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Pulse owner decides not to sell club to city of Orlando

Pulse owner decides not to sell club to city of Orlando
This Monday, July 11, 2016 photo shows a makeshift memorial outside the Pulse nightclub, a month after the mass shooting in Orlando, Fla. The more than 430 fundraisers posted on the GoFundMe website after the attack have exposed weaknesses inherent in these popular do-it-yourself charity campaigns: waste, questionable intentions and little oversight. Photo: AP Photo/John Raoux

ORLANDO, Fla. (AP) — The owner of the Florida nightclub where the worst mass shooting in modern U.S. history took place said Monday that she is no longer interested in selling the property to the city of Orlando.

Pulse nightclub owner Barbara Poma said in a statement that she can’t walk away from the property, where 49 people were killed and dozens more injured during a massacre last June. Gunman Omar Mateen, who was killed in a shootout with SWAT team members after a three-hour standoff, pledged allegiance to the Islamic State group.

Poma said she plans to use the space to create a “sanctuary of hope” and a welcoming area where people can reflect on those affected by the tragedy.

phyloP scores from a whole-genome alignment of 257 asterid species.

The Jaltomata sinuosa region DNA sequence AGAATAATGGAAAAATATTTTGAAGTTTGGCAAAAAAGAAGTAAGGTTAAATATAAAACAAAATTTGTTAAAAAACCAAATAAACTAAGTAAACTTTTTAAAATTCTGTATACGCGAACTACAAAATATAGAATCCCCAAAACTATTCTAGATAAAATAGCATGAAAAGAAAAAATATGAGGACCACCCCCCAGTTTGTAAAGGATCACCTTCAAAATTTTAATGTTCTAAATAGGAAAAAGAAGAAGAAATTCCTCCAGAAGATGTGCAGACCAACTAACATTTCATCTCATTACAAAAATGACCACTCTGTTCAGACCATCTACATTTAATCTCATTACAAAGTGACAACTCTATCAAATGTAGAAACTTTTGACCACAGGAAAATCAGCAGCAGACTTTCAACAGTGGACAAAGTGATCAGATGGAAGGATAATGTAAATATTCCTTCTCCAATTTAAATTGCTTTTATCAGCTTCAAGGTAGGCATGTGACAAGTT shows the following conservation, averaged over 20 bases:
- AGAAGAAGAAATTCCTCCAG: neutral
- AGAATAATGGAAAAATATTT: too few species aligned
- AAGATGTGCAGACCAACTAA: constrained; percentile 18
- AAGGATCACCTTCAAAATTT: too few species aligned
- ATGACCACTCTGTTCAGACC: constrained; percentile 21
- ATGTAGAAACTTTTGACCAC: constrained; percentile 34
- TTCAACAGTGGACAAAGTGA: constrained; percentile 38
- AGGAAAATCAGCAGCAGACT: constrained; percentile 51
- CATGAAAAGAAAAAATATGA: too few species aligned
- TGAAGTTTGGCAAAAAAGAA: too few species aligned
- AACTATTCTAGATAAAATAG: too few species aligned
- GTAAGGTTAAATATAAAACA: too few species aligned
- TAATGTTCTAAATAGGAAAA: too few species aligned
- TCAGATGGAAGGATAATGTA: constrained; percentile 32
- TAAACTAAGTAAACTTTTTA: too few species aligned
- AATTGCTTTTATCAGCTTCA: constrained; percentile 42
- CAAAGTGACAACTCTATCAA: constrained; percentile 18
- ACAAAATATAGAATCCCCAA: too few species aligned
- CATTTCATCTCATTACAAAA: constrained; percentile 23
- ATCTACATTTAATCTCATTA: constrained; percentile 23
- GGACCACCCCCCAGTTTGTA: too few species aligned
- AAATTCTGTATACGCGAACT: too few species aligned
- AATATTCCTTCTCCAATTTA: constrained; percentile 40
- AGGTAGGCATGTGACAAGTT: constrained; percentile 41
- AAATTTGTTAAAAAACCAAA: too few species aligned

“I feel a personal obligation to ensure that a permanent space at Pulse be created so that all generations to come will remember those affected by, and taken on, June 12,” she said.

Last month, the city of Orlando announced plans to purchase Pulse and eventually convert it into a memorial. The city had planned to pay $2.25 million for the gay nightclub property.

City spokeswoman Cassandra Lafser said in a statement that city officials respect Poma’s decision “and are hopeful the Pulse site continues to be a place of hope and healing that honors the victims.”

Since the June massacre, dozens of people stop by each day to lay flowers, stuffed animals or candles outside the nightclub located south of downtown.

City staffers will continue to research how other communities have built memorials to tragedies, Lafser said.

“We believe it is important for the community to have input into a memorial that honors the victims and pays tribute to the resiliency of Orlando,” she said.

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